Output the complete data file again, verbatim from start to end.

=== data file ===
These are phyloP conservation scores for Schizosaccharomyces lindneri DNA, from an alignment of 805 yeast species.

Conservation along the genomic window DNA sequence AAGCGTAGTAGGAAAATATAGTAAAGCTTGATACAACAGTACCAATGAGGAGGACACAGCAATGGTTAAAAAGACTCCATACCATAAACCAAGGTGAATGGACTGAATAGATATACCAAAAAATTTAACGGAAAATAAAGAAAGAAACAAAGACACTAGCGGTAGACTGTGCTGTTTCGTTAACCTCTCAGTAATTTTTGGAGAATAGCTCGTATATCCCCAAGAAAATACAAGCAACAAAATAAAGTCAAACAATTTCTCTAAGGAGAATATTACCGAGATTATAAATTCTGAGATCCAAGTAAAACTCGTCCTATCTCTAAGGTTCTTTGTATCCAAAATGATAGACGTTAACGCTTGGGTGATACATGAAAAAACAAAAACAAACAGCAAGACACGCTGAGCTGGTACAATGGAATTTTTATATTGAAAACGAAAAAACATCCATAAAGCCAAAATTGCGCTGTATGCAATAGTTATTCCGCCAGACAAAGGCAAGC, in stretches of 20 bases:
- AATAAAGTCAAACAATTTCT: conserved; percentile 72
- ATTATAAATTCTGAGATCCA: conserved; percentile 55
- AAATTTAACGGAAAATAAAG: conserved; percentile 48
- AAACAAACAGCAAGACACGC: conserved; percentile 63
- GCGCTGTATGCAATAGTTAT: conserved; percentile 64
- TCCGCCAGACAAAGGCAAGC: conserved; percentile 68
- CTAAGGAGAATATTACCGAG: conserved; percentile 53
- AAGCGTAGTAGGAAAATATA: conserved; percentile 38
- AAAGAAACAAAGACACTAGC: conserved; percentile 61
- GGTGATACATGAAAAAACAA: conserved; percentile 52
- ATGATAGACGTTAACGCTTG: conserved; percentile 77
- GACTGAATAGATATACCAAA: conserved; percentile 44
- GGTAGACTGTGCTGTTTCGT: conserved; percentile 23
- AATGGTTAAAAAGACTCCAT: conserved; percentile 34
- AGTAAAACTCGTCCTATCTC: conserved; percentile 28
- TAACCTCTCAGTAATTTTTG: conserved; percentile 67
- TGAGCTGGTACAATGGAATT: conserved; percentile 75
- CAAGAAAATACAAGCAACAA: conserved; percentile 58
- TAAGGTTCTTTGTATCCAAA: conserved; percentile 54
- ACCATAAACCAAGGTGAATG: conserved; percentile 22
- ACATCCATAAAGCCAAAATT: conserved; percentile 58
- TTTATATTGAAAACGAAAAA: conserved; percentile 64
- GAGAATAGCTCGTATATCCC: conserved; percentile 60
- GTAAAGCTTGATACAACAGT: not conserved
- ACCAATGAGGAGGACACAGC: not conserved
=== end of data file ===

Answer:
These are phyloP conservation scores for Schizosaccharomyces lindneri DNA, from an alignment of 805 yeast species.

Conservation along the genomic window DNA sequence AAGCGTAGTAGGAAAATATAGTAAAGCTTGATACAACAGTACCAATGAGGAGGACACAGCAATGGTTAAAAAGACTCCATACCATAAACCAAGGTGAATGGACTGAATAGATATACCAAAAAATTTAACGGAAAATAAAGAAAGAAACAAAGACACTAGCGGTAGACTGTGCTGTTTCGTTAACCTCTCAGTAATTTTTGGAGAATAGCTCGTATATCCCCAAGAAAATACAAGCAACAAAATAAAGTCAAACAATTTCTCTAAGGAGAATATTACCGAGATTATAAATTCTGAGATCCAAGTAAAACTCGTCCTATCTCTAAGGTTCTTTGTATCCAAAATGATAGACGTTAACGCTTGGGTGATACATGAAAAAACAAAAACAAACAGCAAGACACGCTGAGCTGGTACAATGGAATTTTTATATTGAAAACGAAAAAACATCCATAAAGCCAAAATTGCGCTGTATGCAATAGTTATTCCGCCAGACAAAGGCAAGC, in stretches of 20 bases:
- AATAAAGTCAAACAATTTCT: conserved; percentile 72
- ATTATAAATTCTGAGATCCA: conserved; percentile 55
- AAATTTAACGGAAAATAAAG: conserved; percentile 48
- AAACAAACAGCAAGACACGC: conserved; percentile 63
- GCGCTGTATGCAATAGTTAT: conserved; percentile 64
- TCCGCCAGACAAAGGCAAGC: conserved; percentile 68
- CTAAGGAGAATATTACCGAG: conserved; percentile 53
- AAGCGTAGTAGGAAAATATA: conserved; percentile 38
- AAAGAAACAAAGACACTAGC: conserved; percentile 61
- GGTGATACATGAAAAAACAA: conserved; percentile 52
- ATGATAGACGTTAACGCTTG: conserved; percentile 77
- GACTGAATAGATATACCAAA: conserved; percentile 44
- GGTAGACTGTGCTGTTTCGT: conserved; percentile 23
- AATGGTTAAAAAGACTCCAT: conserved; percentile 34
- AGTAAAACTCGTCCTATCTC: conserved; percentile 28
- TAACCTCTCAGTAATTTTTG: conserved; percentile 67
- TGAGCTGGTACAATGGAATT: conserved; percentile 75
- CAAGAAAATACAAGCAACAA: conserved; percentile 58
- TAAGGTTCTTTGTATCCAAA: conserved; percentile 54
- ACCATAAACCAAGGTGAATG: conserved; percentile 22
- ACATCCATAAAGCCAAAATT: conserved; percentile 58
- TTTATATTGAAAACGAAAAA: conserved; percentile 64
- GAGAATAGCTCGTATATCCC: conserved; percentile 60
- GTAAAGCTTGATACAACAGT: not conserved
- ACCAATGAGGAGGACACAGC: not conserved